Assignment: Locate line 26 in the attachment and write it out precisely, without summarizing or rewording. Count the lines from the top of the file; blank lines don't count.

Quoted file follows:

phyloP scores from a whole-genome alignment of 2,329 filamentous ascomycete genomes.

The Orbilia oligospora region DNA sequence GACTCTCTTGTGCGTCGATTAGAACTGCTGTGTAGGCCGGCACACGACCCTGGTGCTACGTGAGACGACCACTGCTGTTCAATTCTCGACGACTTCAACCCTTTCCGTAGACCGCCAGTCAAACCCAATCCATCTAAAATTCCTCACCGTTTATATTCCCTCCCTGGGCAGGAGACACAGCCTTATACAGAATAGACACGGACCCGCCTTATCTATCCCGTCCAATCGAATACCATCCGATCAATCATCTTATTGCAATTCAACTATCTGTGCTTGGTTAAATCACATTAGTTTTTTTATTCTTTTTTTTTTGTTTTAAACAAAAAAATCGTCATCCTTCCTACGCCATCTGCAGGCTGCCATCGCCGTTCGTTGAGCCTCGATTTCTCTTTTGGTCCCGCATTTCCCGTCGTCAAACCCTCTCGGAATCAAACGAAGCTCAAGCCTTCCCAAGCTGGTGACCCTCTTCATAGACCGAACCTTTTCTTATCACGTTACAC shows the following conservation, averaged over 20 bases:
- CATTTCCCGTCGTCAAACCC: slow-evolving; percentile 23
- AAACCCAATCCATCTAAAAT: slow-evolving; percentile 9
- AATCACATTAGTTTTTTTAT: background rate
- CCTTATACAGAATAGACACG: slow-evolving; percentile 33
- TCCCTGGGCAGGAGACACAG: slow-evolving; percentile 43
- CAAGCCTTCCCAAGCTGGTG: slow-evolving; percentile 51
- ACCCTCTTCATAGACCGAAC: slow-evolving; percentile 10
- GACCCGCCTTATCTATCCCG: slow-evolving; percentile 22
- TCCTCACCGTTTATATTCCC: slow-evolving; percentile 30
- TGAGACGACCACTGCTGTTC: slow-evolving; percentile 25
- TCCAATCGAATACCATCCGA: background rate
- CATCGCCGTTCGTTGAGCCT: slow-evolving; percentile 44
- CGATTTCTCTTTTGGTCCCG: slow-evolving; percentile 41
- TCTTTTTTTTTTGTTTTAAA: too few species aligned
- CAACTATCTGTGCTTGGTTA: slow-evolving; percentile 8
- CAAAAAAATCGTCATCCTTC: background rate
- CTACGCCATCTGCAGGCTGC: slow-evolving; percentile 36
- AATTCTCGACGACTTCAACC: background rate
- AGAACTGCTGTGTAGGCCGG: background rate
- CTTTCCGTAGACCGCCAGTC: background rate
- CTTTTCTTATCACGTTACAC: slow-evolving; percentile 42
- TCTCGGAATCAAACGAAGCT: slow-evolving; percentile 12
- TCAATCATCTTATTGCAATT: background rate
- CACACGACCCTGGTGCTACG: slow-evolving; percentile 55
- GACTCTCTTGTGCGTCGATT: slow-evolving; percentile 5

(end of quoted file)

- CACACGACCCTGGTGCTACG: slow-evolving; percentile 55